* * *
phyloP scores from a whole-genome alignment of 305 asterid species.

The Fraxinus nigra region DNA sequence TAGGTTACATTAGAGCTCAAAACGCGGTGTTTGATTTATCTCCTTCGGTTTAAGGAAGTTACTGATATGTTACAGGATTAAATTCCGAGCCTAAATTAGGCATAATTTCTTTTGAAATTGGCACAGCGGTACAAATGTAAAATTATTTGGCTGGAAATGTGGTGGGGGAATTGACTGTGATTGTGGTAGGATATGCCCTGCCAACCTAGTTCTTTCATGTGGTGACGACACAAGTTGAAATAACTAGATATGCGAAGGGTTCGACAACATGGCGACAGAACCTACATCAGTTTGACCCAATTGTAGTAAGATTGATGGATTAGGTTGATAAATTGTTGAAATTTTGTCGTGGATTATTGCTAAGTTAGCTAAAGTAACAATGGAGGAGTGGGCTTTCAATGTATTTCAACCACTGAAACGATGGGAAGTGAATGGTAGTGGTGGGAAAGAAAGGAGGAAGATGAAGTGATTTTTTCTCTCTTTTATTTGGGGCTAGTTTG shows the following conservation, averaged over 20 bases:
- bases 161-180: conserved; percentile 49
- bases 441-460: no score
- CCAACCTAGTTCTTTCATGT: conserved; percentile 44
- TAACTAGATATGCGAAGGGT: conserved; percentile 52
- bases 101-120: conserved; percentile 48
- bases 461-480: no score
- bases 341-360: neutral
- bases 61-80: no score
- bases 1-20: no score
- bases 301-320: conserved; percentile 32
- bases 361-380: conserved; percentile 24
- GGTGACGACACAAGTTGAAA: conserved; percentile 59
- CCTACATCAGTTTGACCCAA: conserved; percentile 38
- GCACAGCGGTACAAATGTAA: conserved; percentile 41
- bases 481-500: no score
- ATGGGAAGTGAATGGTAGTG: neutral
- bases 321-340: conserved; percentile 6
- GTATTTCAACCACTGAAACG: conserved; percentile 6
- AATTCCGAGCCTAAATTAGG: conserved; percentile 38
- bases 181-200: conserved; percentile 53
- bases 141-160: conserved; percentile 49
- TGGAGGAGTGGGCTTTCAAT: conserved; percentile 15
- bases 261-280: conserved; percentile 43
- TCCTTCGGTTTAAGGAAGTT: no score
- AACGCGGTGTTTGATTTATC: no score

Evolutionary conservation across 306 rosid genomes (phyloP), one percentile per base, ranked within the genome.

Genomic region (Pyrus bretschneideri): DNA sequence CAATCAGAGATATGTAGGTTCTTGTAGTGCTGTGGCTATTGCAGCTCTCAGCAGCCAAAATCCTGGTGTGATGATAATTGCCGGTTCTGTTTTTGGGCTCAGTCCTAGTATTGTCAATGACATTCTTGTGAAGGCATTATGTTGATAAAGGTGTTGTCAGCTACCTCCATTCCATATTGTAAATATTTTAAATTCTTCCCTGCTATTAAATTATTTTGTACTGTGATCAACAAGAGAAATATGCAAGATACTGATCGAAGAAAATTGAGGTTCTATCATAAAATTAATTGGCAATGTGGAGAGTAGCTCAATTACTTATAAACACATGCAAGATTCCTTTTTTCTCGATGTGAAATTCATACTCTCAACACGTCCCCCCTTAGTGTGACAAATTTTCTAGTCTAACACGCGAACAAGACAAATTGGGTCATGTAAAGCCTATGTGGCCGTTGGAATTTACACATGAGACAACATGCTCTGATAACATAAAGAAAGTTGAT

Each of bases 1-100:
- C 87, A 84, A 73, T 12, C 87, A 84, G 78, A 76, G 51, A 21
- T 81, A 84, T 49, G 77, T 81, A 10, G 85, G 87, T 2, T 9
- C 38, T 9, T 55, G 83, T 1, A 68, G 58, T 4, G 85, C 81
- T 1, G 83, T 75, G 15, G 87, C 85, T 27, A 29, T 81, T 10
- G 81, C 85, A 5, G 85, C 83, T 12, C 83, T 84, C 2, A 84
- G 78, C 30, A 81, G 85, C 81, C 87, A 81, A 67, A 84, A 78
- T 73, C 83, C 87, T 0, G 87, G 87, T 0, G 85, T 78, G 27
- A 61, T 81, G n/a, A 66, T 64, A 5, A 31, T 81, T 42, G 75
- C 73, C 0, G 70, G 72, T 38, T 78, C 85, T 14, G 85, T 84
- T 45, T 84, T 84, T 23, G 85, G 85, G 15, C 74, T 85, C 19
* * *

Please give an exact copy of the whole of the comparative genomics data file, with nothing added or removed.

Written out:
phyloP scores from a whole-genome alignment of 305 asterid species.

The Fraxinus nigra region DNA sequence TAGGTTACATTAGAGCTCAAAACGCGGTGTTTGATTTATCTCCTTCGGTTTAAGGAAGTTACTGATATGTTACAGGATTAAATTCCGAGCCTAAATTAGGCATAATTTCTTTTGAAATTGGCACAGCGGTACAAATGTAAAATTATTTGGCTGGAAATGTGGTGGGGGAATTGACTGTGATTGTGGTAGGATATGCCCTGCCAACCTAGTTCTTTCATGTGGTGACGACACAAGTTGAAATAACTAGATATGCGAAGGGTTCGACAACATGGCGACAGAACCTACATCAGTTTGACCCAATTGTAGTAAGATTGATGGATTAGGTTGATAAATTGTTGAAATTTTGTCGTGGATTATTGCTAAGTTAGCTAAAGTAACAATGGAGGAGTGGGCTTTCAATGTATTTCAACCACTGAAACGATGGGAAGTGAATGGTAGTGGTGGGAAAGAAAGGAGGAAGATGAAGTGATTTTTTCTCTCTTTTATTTGGGGCTAGTTTG shows the following conservation, averaged over 20 bases:
- bases 161-180: conserved; percentile 49
- bases 441-460: no score
- CCAACCTAGTTCTTTCATGT: conserved; percentile 44
- TAACTAGATATGCGAAGGGT: conserved; percentile 52
- bases 101-120: conserved; percentile 48
- bases 461-480: no score
- bases 341-360: neutral
- bases 61-80: no score
- bases 1-20: no score
- bases 301-320: conserved; percentile 32
- bases 361-380: conserved; percentile 24
- GGTGACGACACAAGTTGAAA: conserved; percentile 59
- CCTACATCAGTTTGACCCAA: conserved; percentile 38
- GCACAGCGGTACAAATGTAA: conserved; percentile 41
- bases 481-500: no score
- ATGGGAAGTGAATGGTAGTG: neutral
- bases 321-340: conserved; percentile 6
- GTATTTCAACCACTGAAACG: conserved; percentile 6
- AATTCCGAGCCTAAATTAGG: conserved; percentile 38
- bases 181-200: conserved; percentile 53
- bases 141-160: conserved; percentile 49
- TGGAGGAGTGGGCTTTCAAT: conserved; percentile 15
- bases 261-280: conserved; percentile 43
- TCCTTCGGTTTAAGGAAGTT: no score
- AACGCGGTGTTTGATTTATC: no score

Evolutionary conservation across 306 rosid genomes (phyloP), one percentile per base, ranked within the genome.

Genomic region (Pyrus bretschneideri): DNA sequence CAATCAGAGATATGTAGGTTCTTGTAGTGCTGTGGCTATTGCAGCTCTCAGCAGCCAAAATCCTGGTGTGATGATAATTGCCGGTTCTGTTTTTGGGCTCAGTCCTAGTATTGTCAATGACATTCTTGTGAAGGCATTATGTTGATAAAGGTGTTGTCAGCTACCTCCATTCCATATTGTAAATATTTTAAATTCTTCCCTGCTATTAAATTATTTTGTACTGTGATCAACAAGAGAAATATGCAAGATACTGATCGAAGAAAATTGAGGTTCTATCATAAAATTAATTGGCAATGTGGAGAGTAGCTCAATTACTTATAAACACATGCAAGATTCCTTTTTTCTCGATGTGAAATTCATACTCTCAACACGTCCCCCCTTAGTGTGACAAATTTTCTAGTCTAACACGCGAACAAGACAAATTGGGTCATGTAAAGCCTATGTGGCCGTTGGAATTTACACATGAGACAACATGCTCTGATAACATAAAGAAAGTTGAT

Each of bases 1-100:
- C 87, A 84, A 73, T 12, C 87, A 84, G 78, A 76, G 51, A 21
- T 81, A 84, T 49, G 77, T 81, A 10, G 85, G 87, T 2, T 9
- C 38, T 9, T 55, G 83, T 1, A 68, G 58, T 4, G 85, C 81
- T 1, G 83, T 75, G 15, G 87, C 85, T 27, A 29, T 81, T 10
- G 81, C 85, A 5, G 85, C 83, T 12, C 83, T 84, C 2, A 84
- G 78, C 30, A 81, G 85, C 81, C 87, A 81, A 67, A 84, A 78
- T 73, C 83, C 87, T 0, G 87, G 87, T 0, G 85, T 78, G 27
- A 61, T 81, G n/a, A 66, T 64, A 5, A 31, T 81, T 42, G 75
- C 73, C 0, G 70, G 72, T 38, T 78, C 85, T 14, G 85, T 84
- T 45, T 84, T 84, T 23, G 85, G 85, G 15, C 74, T 85, C 19